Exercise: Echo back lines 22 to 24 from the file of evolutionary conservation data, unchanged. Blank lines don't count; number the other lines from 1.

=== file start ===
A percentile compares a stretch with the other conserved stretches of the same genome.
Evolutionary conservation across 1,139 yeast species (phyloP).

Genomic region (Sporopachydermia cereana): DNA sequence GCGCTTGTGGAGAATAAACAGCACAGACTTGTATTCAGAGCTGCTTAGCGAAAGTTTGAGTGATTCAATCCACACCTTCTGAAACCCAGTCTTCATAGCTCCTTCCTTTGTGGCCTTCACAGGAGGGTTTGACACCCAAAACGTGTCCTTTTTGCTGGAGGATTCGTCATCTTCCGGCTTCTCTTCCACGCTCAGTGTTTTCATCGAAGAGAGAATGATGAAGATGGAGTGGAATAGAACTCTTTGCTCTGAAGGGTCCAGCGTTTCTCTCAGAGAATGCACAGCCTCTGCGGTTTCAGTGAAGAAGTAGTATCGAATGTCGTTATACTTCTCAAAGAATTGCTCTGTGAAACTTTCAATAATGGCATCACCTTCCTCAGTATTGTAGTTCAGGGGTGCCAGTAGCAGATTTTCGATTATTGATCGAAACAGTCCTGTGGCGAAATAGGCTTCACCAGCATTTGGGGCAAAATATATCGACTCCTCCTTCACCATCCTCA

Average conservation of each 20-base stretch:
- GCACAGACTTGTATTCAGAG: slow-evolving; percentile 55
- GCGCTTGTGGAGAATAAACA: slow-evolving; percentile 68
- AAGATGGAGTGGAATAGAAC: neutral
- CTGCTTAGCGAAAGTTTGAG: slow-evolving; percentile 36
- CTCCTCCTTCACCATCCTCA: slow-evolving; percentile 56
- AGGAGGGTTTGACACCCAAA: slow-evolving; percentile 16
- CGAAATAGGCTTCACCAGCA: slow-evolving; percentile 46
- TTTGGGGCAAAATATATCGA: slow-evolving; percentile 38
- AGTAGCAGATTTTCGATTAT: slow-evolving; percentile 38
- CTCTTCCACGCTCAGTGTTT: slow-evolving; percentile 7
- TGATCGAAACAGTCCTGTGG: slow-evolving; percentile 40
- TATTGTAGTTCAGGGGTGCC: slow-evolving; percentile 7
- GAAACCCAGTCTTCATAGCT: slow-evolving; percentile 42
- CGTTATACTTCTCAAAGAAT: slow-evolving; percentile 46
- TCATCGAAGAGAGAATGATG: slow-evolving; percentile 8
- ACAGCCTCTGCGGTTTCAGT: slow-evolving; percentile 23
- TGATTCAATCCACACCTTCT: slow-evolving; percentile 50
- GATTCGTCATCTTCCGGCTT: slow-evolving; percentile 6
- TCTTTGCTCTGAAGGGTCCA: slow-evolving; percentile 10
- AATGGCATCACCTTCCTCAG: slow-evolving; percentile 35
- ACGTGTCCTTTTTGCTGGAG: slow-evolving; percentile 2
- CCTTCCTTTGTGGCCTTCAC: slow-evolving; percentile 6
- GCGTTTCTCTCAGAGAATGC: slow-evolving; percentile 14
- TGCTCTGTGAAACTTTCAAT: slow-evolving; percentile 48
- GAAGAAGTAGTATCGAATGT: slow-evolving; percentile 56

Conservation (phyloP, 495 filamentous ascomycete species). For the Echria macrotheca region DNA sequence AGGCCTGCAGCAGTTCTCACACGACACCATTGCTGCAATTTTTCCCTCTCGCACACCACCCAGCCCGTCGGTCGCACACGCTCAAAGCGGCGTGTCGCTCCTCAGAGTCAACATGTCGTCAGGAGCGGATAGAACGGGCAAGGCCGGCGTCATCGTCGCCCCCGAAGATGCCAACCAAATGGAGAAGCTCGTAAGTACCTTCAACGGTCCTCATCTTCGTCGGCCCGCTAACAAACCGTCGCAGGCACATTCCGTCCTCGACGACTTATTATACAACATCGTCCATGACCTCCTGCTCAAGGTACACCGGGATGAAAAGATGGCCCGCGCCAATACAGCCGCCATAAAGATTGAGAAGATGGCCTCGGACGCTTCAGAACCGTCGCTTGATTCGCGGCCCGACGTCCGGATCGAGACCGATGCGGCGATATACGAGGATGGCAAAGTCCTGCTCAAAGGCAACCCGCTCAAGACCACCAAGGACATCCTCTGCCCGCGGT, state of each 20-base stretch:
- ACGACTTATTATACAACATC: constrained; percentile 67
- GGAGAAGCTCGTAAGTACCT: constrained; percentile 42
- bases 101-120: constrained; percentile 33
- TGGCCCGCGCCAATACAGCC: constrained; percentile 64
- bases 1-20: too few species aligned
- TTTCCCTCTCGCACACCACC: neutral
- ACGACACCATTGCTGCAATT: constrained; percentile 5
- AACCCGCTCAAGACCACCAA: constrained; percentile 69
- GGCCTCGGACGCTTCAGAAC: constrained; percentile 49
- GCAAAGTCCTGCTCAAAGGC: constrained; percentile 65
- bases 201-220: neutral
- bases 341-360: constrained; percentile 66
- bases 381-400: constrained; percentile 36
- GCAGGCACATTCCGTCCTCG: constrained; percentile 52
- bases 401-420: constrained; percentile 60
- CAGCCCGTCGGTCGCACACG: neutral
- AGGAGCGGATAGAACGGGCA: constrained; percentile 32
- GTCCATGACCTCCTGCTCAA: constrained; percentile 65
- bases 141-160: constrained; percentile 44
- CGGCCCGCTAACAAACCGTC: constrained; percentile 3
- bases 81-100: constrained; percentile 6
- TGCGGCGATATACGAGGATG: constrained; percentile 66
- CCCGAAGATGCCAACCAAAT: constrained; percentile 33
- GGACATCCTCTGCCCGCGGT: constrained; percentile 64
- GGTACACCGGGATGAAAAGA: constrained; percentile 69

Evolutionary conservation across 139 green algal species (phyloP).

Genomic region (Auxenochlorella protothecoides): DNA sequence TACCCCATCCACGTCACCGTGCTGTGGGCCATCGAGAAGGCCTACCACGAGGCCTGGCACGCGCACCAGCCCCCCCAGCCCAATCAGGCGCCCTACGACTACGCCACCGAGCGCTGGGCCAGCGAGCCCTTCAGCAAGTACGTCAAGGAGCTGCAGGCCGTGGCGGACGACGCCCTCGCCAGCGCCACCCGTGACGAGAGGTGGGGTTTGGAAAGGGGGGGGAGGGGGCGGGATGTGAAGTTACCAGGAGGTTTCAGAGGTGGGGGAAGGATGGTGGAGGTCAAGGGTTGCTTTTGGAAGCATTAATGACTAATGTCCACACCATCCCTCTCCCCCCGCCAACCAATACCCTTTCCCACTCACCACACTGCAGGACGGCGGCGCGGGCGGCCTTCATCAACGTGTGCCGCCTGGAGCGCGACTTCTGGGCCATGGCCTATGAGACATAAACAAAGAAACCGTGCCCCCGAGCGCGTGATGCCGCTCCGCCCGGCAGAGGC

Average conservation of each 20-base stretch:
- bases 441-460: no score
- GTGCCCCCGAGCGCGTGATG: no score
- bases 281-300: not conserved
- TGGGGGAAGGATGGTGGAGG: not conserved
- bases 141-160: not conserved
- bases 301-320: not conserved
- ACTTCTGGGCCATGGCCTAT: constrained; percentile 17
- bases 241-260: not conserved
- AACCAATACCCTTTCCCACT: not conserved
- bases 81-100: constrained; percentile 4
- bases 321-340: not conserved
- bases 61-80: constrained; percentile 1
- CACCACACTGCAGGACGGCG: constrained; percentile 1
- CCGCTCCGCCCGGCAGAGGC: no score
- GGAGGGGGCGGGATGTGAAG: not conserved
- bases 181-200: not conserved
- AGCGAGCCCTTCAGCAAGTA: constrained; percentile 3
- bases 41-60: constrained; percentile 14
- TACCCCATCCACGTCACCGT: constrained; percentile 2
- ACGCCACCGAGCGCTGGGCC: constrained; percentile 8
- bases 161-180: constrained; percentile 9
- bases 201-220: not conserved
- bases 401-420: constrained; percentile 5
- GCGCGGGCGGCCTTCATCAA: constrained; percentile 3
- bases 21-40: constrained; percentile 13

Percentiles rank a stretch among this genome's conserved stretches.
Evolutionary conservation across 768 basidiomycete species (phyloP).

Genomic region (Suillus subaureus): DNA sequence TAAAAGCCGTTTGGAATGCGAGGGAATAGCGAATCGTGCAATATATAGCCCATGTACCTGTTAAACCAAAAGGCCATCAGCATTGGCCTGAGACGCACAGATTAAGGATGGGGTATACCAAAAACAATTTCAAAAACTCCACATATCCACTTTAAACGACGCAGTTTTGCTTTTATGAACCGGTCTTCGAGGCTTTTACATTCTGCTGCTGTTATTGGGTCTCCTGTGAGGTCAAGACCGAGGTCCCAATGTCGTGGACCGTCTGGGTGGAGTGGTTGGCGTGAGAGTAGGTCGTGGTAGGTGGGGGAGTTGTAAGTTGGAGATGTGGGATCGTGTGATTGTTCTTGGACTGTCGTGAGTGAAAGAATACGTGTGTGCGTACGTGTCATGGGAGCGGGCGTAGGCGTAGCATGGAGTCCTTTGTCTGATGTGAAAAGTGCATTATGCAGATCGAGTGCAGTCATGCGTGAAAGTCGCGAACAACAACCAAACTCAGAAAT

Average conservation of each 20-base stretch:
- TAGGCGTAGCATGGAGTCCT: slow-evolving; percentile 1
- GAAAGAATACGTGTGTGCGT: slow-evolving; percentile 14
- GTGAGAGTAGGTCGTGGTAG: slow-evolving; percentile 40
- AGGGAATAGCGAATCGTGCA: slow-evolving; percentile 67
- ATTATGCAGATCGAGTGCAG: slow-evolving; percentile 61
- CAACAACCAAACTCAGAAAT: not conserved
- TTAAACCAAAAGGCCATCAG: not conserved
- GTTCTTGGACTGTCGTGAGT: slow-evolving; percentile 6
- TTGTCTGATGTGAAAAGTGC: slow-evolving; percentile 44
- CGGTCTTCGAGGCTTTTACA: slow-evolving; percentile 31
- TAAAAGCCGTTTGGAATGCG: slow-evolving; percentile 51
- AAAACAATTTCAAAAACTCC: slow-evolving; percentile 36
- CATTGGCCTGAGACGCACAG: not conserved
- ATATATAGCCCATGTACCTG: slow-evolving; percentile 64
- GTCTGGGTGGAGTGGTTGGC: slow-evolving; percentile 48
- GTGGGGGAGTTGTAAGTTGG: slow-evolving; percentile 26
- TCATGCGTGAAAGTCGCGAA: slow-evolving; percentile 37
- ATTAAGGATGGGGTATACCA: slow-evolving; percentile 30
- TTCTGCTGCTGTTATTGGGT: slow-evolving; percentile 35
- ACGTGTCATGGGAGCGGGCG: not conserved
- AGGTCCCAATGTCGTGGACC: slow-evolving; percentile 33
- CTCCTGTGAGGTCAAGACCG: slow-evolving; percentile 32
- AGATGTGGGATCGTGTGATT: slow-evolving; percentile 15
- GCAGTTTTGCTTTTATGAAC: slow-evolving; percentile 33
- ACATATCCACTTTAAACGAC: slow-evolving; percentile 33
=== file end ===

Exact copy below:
- GATTCGTCATCTTCCGGCTT: slow-evolving; percentile 6
- TCTTTGCTCTGAAGGGTCCA: slow-evolving; percentile 10
- AATGGCATCACCTTCCTCAG: slow-evolving; percentile 35